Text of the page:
Ayo Janeen Jackson (New York, NY)
October 2016. Publication documentation. Durational performance, florescent black light paint, museum collection tables and chairs.

In Black Lights Matter, Jackson aims to grant agency to her own black, female body utilizing techniques inspired by Yves Klein’s use of the human body as a primary medium. Jackson coated her body in black-light paint and applied impressions of her figure onto chairs and tables in Elsewhere’s common space where visitors use a black-light flash light to uncover these “bodies.” This uncovering relegates power to the black-light being used and exposes narratives not seen by the naked eye.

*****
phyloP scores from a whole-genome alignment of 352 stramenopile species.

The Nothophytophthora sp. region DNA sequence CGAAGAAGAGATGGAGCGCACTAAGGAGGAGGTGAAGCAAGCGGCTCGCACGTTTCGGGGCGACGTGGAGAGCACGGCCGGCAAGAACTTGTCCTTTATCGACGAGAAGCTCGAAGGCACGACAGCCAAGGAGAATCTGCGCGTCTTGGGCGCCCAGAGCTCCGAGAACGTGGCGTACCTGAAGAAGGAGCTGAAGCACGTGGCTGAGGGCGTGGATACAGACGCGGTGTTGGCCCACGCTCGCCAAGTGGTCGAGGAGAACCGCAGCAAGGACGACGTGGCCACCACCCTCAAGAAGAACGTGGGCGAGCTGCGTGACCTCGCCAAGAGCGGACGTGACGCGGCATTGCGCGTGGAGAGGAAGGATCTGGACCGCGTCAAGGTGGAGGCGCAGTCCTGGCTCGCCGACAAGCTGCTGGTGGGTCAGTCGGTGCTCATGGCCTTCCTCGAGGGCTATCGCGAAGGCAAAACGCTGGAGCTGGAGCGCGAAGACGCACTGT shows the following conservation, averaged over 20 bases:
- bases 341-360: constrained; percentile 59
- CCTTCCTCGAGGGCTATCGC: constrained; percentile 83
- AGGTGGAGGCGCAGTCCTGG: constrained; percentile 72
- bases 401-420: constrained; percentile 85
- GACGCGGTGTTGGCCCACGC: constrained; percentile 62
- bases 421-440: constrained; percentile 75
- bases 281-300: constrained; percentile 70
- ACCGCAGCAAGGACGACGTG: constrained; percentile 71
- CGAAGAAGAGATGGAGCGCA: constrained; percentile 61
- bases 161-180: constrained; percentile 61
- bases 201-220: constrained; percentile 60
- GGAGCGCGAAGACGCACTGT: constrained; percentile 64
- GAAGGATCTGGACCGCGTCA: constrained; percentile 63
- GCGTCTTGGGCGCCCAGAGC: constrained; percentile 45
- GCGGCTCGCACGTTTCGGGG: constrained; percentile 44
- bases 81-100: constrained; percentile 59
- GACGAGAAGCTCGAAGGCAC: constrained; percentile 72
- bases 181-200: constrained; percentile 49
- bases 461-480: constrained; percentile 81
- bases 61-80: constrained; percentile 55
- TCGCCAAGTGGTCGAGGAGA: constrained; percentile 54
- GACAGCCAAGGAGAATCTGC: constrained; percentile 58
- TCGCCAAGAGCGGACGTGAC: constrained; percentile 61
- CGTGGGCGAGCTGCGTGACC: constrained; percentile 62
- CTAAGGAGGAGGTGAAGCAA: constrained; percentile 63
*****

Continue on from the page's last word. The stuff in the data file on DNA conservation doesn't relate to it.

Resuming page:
In addition to Klein’s work, Jackson also uses inspiration found in her own historical research contextualizing the formation of current social climates pertaining to race; this includes contemporary cases of police brutality and slave narratives detailing the methods used to free themselves. Specifically, Black Lights Matter is a direct response to the contrast in Dr. Joy DeGruy’s Post Traumatic Slave Syndrome, the theory of cognitive dissonance, and Christian attitudes towards black and brown bodies.

Photo credit: Luke Hodges

Photo credit: Luke Hodges